Lonsdale House, an art deco structure in Melbourne, is on the chopping block to make room for a new mall and Apple has been pulled into the controversy over whether or not the 1930s structure should be saved thanks to an artist rendition that shows the Mac and iPod maker's logo on a shop. The new Emporium Melbourne shopping center will include the land currently occupied by the historic Lonsdale House, but the developer hasn't begun leasing space to tenants -- not even Apple.
Darren Steinberg, head of the property development management team, told The Age "We're in discussions with a number of major international tenants, but at this stage there are no tenants committed to the project because we haven't formally started the leasing campaign yet."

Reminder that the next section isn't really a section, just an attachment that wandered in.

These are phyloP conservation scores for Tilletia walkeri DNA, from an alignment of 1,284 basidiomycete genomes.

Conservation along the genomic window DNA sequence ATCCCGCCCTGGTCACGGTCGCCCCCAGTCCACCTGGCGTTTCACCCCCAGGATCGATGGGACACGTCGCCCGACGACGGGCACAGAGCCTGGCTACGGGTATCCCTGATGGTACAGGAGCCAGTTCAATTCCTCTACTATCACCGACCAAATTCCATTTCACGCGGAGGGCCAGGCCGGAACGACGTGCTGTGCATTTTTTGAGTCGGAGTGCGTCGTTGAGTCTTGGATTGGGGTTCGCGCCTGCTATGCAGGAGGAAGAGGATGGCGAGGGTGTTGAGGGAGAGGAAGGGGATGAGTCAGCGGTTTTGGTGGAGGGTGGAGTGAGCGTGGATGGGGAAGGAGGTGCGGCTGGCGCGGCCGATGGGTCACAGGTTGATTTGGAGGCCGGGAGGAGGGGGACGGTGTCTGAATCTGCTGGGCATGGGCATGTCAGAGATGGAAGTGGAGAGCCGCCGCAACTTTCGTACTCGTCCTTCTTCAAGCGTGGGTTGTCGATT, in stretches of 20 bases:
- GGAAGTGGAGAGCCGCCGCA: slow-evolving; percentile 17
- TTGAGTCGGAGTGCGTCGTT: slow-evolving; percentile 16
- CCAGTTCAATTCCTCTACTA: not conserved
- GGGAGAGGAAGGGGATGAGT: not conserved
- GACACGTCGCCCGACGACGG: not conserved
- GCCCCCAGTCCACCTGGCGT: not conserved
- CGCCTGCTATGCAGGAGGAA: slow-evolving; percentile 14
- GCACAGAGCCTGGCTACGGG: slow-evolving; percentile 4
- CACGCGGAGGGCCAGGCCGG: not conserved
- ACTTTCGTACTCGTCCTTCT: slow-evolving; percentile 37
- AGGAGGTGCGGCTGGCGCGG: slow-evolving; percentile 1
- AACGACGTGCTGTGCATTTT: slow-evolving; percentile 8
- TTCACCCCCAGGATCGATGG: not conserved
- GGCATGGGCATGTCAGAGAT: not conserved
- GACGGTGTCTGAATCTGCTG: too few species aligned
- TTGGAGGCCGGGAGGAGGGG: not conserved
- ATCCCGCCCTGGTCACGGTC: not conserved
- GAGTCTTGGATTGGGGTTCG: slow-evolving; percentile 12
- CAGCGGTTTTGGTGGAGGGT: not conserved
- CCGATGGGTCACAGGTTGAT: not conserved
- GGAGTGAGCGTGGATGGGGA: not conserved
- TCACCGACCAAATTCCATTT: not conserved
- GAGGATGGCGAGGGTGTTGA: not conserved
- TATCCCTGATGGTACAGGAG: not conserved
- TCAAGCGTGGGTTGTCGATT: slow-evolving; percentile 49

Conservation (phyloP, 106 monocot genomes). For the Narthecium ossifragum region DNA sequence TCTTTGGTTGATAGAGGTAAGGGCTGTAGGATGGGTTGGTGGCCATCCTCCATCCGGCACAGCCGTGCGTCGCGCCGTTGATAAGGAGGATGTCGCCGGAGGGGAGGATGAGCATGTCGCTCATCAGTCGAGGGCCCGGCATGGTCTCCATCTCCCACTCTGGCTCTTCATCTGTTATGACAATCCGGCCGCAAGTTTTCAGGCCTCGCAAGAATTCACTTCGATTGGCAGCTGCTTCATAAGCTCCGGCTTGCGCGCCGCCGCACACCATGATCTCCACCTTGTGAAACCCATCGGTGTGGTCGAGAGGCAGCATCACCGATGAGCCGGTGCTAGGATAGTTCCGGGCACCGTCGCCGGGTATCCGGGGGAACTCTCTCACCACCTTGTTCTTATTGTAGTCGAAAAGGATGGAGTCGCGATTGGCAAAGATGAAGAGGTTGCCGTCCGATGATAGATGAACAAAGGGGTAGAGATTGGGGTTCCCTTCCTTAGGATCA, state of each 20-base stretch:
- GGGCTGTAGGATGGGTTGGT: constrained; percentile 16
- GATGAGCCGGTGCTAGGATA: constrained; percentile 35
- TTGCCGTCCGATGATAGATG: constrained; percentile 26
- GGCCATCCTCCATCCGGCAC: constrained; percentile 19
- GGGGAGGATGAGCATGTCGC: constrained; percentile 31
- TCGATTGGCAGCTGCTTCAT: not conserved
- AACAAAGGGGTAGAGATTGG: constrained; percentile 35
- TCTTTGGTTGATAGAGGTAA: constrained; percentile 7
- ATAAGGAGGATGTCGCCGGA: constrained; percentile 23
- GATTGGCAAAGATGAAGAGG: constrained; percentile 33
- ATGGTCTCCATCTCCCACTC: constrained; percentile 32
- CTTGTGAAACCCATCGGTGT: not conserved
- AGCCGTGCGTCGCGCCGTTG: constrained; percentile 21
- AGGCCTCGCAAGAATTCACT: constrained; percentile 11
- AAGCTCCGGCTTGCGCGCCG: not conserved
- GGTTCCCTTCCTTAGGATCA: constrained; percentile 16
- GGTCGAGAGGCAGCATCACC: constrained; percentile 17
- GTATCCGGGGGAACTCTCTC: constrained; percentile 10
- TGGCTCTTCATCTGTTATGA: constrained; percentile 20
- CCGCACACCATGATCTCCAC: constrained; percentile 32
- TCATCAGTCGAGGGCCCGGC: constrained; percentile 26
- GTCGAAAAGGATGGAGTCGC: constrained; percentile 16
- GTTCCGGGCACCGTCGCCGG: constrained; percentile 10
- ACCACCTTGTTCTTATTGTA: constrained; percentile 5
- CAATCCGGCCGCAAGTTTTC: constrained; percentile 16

He added "We'll be looking for an iconic retailer and Apple would certainly fit that description."
The Art Deco & Modernism Society, however, thinks Apple is lined up as an anchor store for the new mall. Robin Grow, president of the group claimed that the property developers told him that they planned make "a hero statement" by including Apple as its main tenant.
The Lonsdale House "is not heritage listed on the state register but it was listed as grading B by the City of Melbourne on their planning scheme and it was part of the heritage overlay," Mr. Grow said. "Morally... [the council] had an obligation to protect the building... and they just rolled over and wouldn't protect it."
Planning to lure a company into a new mall and actually succeeding, however, don't always go hand in hand, and so far the only tie Apple seems to have to this project is the developer's artist rendering.